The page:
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That recommendation is for fuel consumption, not engine service life. As an engine ages and clearances open up a heavier weight oil is often warrented.
Gee, nowhere in either his post or his profile does it say how many miles are on the car or whether it burns oil or leaks it or that the oil pressure runs low or anything to indicate that a heavier weight oil is "WARRANTED." Also, the gentleman is an offshore oilworker; how much might he drive the car? A lubricant's purpose is to keep the metal surfaces from touching each other and unless the engine is real sloppy 5W30 or 10W30 will work quite well.
 

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Gee, nowhere in either his post or his profile does it say how many miles are on the car or whether it burns oil or leaks it or that the oil pressure runs low or anything to indicate that a heavier weight oil is "WARRANTED." Also, the gentleman is an offshore oilworker; how much might he drive the car? A lubricant's purpose is to keep the metal surfaces from touching each other and unless the engine is real sloppy 5W30 or 10W30 will work quite well.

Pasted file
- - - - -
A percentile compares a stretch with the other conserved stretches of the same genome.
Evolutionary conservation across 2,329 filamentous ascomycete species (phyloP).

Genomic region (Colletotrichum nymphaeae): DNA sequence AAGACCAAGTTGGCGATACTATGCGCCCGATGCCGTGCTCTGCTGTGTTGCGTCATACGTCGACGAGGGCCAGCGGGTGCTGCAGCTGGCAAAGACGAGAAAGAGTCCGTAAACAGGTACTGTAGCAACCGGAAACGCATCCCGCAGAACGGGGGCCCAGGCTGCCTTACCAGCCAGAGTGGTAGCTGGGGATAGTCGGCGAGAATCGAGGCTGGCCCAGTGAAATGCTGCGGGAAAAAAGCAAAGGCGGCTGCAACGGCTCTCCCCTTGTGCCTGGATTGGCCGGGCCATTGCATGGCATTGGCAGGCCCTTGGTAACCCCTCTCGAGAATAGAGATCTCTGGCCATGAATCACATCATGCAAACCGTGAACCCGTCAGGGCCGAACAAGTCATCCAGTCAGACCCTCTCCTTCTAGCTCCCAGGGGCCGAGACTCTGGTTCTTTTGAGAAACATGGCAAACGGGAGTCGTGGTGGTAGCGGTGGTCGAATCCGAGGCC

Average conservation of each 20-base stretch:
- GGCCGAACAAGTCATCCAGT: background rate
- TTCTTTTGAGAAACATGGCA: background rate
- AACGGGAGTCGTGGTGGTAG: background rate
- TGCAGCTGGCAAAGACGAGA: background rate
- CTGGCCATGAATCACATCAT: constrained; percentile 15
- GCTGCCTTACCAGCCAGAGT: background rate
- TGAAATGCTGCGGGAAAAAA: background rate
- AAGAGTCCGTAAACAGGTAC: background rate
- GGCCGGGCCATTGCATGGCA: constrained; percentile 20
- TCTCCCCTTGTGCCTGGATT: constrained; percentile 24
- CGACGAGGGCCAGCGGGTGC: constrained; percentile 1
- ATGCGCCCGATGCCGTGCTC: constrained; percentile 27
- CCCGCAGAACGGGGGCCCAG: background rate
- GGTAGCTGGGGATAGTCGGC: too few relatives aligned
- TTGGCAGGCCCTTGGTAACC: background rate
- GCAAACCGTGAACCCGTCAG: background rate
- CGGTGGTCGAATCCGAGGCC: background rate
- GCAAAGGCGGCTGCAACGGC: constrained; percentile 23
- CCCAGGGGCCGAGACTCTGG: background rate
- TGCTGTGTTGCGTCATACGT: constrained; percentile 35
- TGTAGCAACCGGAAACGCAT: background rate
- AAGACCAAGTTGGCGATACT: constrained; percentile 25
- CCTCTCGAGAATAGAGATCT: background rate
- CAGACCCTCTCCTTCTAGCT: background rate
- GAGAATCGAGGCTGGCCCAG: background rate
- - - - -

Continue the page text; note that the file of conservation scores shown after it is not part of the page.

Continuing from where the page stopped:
Easy to see how you went thru 19 corvettes, the engines all wore out. :doh:
 

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Easy to see how you went thru 19 corvettes, the engines all wore out. :doh:
Where in hell did you get an ******* remark like that. Although I have had many cars I have had only one Corvette. I keep my cars for a long time and every one of them have had more that 100,000 miles on them and two of them have had over 200,000 miles on them. NONE of them were traded or discarded because of engine problems or oil burning problems. My current DD which I purchased new has 124,000 miles and does not burn a drop of oil between changes.